by Whitney Judd
“Damn you, Erosa, for ever coming into my life!”
“Shii, poor little boy.” It was a crawling sneer and spoken slowly, and it ate up everything. “Pobrecito garcon, you be back. Always you be back.”
“That’s not French. You can’t speak it, not French, not you.” He turned back from the door, turned his head towards her and wanted to shout those words. They came out weary.
He pushed through the door, walked with his head hung, “Damn, damn, damn.”
The steps in the path were white stone. There were brown weeds in the garden and thistles. The light of mid-morning was clear and in it the smooth skin of his face wrinkled around his eyes. The door was open, left that way, and he could hear the echo of her standing in it, knowing she smiled.
“Avi,” Drawn out, high at first then low, almost to a whisper, rich and hot, of dancers held close.
Passed through the gate out into the dust of the street, he still muttered, “Fuck, Erosa, fuck, fuck,” and it trailed off.
The muscles in his arms and legs strong and lithe but they were now too worn. They pulled back at him, and he was hungry almost as a sickness that kept growing. And he couldn’t look.
Erosa stood and watched and smiled. The olive cast of her skin was pale beneath. Her eyes were brown and bright. She touched the corner of an eye and went back into the rooms. In the rooms they were shadowed and brown, deeper for the light outside. The thick walls made the rooms cooler. She was a bit taller than he, and when she bent a leg and pushed a hip that much shorter. And that pleased her, the bending and the pushing, not that so much but what it did. Supple and she moved easily, move well among all the people of the town, among those who were ragged and with those whose clothes were silk on their skins, those that came off, always with those eyes and that smile. Perspiration had began under her clothes and arms, and as she move in those rooms the small swing of the arms beneath the gown was more fluid. She liked the smell of sweat; he, too. The gown was finely woven and white and when the breezes came they blew through it.
His shirt and pants were white and rough cut, with stains at the arms pits, around the waist and at the knees. The chord which held his pants up, and the shirt loose, was knotted and frayed. They smelled like her.
In that brown light in the room she sat at the wooden table they had sat at, pushed a glass of wine away, licked her lips and laughed deep from her chest. It made the air flutter and her ripple.
“You be back like always, Nina.”
When Avi worked he worked at anything, hauling in nets from the sea and mending them; in the fields cutting grain, leading the plow horse and kicking stones away. He painted some, drank wine at the Taverns with friends, but not so much lately. Now he worked as an apprentice to a stone mason. He lifted stones, cut them from larger blocks. Now his friends were Erosa only. He hadn’t gone to the taverns to drink in months, and his hands had become hard and rough. There had been other girls, his age or nearly, but now there was Erosa. And he shivered, sitting at a table in front of the tavern, looking up through the light and the street to Erosa. He sat alone, no one else, now, was there, and the door always opened to the inside, opened black. No music played; no other clothes he had. He sang with no one here, anymore.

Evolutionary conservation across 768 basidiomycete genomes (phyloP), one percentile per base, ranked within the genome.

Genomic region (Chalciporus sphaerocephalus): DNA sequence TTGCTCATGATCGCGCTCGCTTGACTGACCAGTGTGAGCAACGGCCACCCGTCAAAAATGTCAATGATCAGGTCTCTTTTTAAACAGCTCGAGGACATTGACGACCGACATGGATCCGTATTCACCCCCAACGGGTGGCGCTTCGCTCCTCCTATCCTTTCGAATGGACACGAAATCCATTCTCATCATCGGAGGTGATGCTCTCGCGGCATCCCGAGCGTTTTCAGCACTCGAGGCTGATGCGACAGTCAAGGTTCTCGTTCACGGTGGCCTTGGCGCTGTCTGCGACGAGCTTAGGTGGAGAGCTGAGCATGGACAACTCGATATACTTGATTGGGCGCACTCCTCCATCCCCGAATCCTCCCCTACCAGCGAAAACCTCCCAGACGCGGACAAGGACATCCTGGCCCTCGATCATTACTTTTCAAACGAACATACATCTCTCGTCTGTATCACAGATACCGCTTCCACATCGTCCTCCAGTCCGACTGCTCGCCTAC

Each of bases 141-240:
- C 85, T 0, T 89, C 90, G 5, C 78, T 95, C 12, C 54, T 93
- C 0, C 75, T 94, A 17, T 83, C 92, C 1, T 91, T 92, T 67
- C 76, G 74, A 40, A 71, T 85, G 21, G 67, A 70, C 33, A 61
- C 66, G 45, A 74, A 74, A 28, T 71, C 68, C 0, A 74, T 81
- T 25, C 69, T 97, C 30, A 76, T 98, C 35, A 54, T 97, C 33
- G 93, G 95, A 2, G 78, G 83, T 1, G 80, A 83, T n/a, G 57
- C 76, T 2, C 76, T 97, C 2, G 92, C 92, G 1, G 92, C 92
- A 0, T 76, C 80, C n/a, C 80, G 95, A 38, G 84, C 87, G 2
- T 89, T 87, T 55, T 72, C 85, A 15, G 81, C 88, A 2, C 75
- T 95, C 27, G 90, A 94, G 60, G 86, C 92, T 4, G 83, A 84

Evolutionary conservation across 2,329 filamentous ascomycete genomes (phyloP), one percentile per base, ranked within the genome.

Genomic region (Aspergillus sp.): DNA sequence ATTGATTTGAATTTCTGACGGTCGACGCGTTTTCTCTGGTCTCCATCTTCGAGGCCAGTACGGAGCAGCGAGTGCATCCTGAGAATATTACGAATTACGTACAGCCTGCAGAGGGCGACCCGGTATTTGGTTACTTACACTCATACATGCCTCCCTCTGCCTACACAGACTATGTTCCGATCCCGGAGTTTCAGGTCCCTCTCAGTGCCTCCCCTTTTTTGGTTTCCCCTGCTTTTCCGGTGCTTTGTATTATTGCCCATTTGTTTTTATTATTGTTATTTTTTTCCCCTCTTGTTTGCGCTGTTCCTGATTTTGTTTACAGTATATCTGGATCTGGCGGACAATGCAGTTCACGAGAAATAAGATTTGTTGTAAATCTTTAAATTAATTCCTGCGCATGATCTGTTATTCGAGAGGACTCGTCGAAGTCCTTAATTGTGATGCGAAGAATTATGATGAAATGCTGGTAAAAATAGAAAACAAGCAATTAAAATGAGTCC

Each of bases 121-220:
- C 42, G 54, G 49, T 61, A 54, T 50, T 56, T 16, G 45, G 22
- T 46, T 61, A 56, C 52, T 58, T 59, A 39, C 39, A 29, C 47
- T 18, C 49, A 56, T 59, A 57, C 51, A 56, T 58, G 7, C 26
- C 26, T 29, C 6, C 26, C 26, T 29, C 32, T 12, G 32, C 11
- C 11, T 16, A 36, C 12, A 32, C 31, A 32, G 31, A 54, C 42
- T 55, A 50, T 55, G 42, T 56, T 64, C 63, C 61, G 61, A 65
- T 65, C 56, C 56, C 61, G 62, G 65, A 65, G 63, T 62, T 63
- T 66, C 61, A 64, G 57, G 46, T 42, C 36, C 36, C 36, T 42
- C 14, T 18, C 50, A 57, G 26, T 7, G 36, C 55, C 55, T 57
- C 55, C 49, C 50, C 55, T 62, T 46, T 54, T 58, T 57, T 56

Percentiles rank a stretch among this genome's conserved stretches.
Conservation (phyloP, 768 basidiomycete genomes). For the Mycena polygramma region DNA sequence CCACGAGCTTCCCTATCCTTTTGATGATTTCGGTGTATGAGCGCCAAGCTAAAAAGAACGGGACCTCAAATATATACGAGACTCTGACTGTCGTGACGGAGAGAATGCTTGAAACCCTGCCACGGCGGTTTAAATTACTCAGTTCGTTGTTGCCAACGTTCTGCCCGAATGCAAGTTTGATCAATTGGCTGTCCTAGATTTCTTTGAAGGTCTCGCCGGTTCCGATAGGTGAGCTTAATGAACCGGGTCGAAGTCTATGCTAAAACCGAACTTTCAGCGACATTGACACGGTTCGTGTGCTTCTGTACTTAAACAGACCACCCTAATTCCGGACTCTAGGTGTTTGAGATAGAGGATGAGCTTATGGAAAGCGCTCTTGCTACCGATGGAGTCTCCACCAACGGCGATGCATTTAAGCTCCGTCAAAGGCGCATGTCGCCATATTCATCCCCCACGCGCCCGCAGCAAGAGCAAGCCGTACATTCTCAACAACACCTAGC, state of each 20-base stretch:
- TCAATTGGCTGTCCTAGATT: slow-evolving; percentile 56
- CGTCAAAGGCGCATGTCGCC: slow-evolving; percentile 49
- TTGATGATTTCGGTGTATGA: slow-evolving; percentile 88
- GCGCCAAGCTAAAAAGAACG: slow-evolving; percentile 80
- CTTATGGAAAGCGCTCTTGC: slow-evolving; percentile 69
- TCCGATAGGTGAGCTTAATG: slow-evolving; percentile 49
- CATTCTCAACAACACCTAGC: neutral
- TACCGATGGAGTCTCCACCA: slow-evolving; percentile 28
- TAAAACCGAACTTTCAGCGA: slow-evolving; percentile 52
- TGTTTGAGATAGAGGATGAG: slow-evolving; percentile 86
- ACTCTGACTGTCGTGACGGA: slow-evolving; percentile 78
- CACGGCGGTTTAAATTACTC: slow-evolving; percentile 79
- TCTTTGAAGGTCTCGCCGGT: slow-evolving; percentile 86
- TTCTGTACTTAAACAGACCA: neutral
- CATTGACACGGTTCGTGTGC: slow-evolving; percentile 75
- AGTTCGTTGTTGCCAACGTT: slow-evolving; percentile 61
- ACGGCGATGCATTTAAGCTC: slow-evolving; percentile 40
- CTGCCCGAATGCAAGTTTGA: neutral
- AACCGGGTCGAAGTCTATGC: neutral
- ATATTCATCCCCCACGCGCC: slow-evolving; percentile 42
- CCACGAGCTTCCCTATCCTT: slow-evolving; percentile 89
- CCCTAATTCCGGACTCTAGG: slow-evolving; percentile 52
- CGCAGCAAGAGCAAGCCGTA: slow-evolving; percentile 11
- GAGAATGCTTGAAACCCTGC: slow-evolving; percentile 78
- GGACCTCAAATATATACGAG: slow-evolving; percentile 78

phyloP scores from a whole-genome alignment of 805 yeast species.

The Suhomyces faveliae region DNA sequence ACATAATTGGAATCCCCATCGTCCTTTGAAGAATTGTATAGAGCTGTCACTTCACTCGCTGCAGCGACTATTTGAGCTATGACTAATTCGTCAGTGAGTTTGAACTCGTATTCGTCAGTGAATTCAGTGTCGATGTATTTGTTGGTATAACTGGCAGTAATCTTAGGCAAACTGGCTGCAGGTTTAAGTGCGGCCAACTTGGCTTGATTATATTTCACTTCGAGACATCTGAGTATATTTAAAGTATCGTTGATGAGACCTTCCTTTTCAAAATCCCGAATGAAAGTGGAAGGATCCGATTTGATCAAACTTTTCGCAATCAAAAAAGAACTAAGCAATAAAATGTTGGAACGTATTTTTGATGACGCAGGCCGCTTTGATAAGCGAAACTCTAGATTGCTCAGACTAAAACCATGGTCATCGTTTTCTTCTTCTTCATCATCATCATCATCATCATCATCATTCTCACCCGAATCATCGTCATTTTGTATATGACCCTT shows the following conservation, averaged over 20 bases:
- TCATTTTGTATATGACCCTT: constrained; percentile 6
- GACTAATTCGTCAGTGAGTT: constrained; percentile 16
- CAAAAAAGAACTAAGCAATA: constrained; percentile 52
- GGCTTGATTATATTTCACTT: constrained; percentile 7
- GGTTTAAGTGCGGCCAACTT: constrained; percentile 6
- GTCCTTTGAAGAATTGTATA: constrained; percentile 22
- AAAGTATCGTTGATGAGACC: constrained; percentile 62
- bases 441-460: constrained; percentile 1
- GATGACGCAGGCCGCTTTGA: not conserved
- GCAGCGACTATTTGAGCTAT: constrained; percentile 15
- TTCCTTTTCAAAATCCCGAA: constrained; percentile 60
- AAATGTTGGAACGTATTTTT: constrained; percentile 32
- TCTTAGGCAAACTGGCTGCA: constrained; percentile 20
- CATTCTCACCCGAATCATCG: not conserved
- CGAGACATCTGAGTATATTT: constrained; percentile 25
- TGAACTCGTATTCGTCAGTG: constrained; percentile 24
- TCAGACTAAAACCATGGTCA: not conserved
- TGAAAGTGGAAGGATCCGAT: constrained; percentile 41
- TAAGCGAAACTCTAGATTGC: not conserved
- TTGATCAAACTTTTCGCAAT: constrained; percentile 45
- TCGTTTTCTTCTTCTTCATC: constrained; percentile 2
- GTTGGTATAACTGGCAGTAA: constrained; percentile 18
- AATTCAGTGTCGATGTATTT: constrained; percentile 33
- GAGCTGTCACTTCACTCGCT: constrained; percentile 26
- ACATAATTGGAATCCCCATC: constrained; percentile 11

“Damn, damn, damn, fuck, Erosa.”
The streets were empty. The doors from Mass hadn’t opened; not even the widows dressed in black walked. The streets wound narrowly among the buildings, except up the hill where they were wide and where Erosa was. His hand thumped on the table. His nails were ragged. The other hand he held clenched in his lap.
He sweated a bit under his arms, at his waist, and it was worse, feeling of it, how skin slides when it is moist, and the musk. His hand stuttered. He swore and got up.
“I’ll work tomorrow. I won’t do this …. not this, damn.”
The rest of the day, slowly and awkwardly, he walked through the streets, along the shore line and over the hill to the quarry, staring down or before him. At night he lay on his bed. Nothing moved in him but a shallow breathing which he’d stop and hold. The mattress was stuffed with rags and grass, with anything that was soft, and held up on a wooden frame by leather straps. He lay clothed with his eyes opened. The breeze from the ocean came through the door, and he lay in it all night with his eyes wide, and it began to smell like Erosa. He twisted on the bed, and his clothes tied around like arms and legs holding him.
Once he got up, wandered in the breeze and outside and stared into the black ocean and came back into the one room and stared into the mirror hung on the wall; held his head in his palms, “Damn me, damn me.” Only in the pale light from the stars and ocean could he see. Sleep was, after, no rest.
In the morning he got up. His face was lined and he was wrinkled. He was dirty and he hurt. The smell of Erosa was on him still, and he was hungry. He ate the bread and meat and drank and left, and the hunger was still there. The scrub of the bushes on the path to the quarry dragged at his pants. The sky was hot and white. The ocean faded and dust kicked up easily.
“Today, you come.”
“I work today.”
“You look like shit. Everyone knows. Go to work.”
Before noon he had piled the stones he carried in the mason’s shack. He cut bigger ones to smaller ones, beating them with an iron hammer and chisels. He lifted and stone dust covered his clothes and clung to the scruff of his face. He was hot and loose and sweated.